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Author Topic: Want to make a knife for the US Army?  (Read 2417 times)
Crafty_Dog
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« on: May 03, 2006, 08:30:21 AM »

Woof All:



Marc,
Here's the basics on the knife project.  I just spoke with the combatives group, and it looks like at least five of them would jump all over the chance to own one of these right now for anything close to $300 or less.  My guess is there'd be a whole lot more than that, but out of a class of forty people, I got five to say yes on the spot.  Considering we work with roughly 500 troops a month in Combatives, and roughly another 500 in all the other areas, my guess is this would be a pretty strong seller.  Especially if I strap a couple of them on the legs of some our instructors...

At any rate, the basic introduction to the project and my proposal to the makers follows.  Let me know where you post it so I can follow along.  And thanks as always for the assist.  (By the way - if it works out, I'll buy you serial number 0001!)

Mike

Introduction:
My name is Michael Brewer.  I am currently serving as a US Army Reserve soldier, and in my civilian life, I am a combat tactics instructor for all branches of service.  Specifically, my job is to train Soldiers, Sailors, Marines, and Airmen deploying to the Middle East in support of the Global War on Terror.  My areas of specialty are weapons and small unit tactics, including all manner of US small arms, squad-based urban warfare, convoy live fire training, combatives (US Army Hand to Hand Fighting), and just about anything else that relates to the fighting end of being a US servicemember.  Over the past year, I've conducted hundreds of AAR's with troops both deploying and returning from theater.  I've probed to find any information I could find both as an instructor and as a soldier that might improve our troops' odds of winning each and every fight.  Obviously, a lot of this information is not appropriate to share publicly, but a lot of it can only be addressed by civilians who support our troops.  I'm writing this introduction about just such a topic.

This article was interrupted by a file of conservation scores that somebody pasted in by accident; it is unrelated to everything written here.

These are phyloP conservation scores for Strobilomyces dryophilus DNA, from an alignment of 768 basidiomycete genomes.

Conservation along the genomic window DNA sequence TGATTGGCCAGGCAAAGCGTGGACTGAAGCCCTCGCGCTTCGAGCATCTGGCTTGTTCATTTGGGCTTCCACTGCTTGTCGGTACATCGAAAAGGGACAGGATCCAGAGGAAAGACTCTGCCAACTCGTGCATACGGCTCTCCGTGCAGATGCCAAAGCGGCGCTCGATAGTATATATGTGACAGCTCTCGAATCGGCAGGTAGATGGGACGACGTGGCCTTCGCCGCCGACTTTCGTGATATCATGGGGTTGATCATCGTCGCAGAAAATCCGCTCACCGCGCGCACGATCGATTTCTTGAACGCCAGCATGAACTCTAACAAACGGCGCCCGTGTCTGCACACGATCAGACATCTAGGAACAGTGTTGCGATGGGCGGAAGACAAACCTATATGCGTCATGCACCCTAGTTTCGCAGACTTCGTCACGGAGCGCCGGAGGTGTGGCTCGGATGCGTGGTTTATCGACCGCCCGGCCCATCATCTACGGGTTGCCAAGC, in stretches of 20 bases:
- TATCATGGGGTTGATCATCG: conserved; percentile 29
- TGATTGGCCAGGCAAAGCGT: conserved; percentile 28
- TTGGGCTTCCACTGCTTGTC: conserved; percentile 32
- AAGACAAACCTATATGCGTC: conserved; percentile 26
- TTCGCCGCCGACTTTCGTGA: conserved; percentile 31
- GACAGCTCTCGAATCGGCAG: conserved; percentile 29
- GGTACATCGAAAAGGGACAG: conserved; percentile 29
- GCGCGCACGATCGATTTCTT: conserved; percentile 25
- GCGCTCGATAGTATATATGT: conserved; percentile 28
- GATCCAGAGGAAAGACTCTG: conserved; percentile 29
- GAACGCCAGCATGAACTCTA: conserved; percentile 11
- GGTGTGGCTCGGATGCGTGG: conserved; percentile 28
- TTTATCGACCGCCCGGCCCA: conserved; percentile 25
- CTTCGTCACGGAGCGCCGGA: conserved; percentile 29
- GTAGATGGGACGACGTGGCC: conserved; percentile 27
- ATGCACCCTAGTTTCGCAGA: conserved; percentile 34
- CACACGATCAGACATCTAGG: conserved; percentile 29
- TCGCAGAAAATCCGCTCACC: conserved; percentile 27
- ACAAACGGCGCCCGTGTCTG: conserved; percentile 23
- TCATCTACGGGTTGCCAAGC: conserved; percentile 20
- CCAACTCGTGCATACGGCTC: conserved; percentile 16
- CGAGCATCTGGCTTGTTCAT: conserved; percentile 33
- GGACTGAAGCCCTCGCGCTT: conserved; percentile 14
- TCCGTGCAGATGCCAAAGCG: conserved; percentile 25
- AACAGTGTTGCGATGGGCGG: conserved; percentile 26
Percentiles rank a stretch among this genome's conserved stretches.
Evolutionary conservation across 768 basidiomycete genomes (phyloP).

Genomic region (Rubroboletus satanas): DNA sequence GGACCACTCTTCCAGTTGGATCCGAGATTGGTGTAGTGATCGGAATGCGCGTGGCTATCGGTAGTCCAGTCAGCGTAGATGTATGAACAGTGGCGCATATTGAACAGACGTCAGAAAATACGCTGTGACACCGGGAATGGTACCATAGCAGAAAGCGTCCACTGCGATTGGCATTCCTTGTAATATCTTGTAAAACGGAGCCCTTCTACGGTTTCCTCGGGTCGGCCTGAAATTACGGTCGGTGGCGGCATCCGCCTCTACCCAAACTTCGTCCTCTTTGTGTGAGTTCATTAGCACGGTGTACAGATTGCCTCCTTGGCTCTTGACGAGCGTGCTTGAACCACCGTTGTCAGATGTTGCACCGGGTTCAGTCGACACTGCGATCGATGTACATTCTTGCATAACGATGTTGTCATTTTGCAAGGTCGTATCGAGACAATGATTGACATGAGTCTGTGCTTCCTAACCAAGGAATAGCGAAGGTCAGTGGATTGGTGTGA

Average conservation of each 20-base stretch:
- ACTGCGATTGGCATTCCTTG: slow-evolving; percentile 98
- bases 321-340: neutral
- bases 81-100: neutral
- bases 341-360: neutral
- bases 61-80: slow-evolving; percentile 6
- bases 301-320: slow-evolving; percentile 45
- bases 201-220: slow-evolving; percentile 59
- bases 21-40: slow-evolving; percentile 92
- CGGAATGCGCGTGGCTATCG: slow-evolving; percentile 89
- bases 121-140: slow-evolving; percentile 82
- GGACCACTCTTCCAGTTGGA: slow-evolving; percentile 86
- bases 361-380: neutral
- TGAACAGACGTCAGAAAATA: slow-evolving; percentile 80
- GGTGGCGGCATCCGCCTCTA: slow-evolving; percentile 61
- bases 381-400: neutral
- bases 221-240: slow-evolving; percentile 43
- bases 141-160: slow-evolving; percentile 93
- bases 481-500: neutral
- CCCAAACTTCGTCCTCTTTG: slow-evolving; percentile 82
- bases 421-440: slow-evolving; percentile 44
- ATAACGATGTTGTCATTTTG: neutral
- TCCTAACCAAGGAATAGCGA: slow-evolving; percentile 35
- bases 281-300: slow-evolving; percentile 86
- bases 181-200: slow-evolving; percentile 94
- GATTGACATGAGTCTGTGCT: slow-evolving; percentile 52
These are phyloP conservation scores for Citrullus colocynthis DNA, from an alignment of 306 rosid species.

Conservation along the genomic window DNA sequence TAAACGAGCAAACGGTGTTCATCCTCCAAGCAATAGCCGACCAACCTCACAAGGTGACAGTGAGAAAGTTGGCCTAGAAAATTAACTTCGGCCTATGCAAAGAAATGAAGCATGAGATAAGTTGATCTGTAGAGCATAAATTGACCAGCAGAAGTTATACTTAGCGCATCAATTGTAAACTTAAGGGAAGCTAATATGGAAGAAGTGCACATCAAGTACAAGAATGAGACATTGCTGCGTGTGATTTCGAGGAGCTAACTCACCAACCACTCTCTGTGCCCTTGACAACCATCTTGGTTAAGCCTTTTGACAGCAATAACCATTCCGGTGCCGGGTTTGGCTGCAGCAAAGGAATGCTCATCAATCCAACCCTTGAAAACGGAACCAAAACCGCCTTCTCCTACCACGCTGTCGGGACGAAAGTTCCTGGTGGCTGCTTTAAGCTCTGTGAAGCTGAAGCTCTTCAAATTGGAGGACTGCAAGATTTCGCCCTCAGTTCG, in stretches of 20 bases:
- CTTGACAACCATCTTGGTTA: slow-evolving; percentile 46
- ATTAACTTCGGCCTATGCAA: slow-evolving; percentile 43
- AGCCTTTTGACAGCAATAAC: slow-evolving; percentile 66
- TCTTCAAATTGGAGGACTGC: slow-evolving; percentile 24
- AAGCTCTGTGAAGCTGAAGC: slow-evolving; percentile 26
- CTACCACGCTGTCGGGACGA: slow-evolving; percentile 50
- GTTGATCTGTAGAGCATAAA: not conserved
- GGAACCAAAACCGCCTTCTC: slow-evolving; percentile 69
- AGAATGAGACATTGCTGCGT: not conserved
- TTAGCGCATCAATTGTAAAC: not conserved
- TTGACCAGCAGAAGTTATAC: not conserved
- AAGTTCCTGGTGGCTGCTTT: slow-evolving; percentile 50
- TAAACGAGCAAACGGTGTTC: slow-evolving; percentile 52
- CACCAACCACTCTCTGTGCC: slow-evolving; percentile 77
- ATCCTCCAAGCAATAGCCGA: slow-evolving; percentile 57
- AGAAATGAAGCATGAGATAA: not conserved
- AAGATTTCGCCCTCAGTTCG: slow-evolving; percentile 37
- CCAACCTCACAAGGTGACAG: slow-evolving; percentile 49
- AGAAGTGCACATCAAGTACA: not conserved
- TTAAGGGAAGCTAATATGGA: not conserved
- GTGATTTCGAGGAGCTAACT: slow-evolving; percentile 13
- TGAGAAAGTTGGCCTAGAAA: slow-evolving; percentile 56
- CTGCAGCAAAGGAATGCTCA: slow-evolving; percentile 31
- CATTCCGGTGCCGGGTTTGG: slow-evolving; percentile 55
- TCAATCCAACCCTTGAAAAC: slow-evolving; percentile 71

Much has been made over the past several decades about edged weapons, both as fighting implements and as tools for soldiers in the field.  As most soldiers have told me time and again, the staggering majority of the designs currently available have missed big.  Knives tend to be "one-trick ponies" in the words of a recently retired Master Sergeant.  "They either cut or they stab, but never both.  If they're cutting knives, my Joes will bust the tips off 'em nine times out of ten.  If they're stabbing knives, they don't do us any good as cutting tools because a double edged dagger is no good at all for utility purposes.  Even the ones that find some kind of balance are too thin to deal with any kind of hard work, let alone the kind of rigors common to our guys in the field.  Folding knives snap right at the pivot, and the bayonets we're issued are so soft you can't even put a good edge on them, let alone keep it there."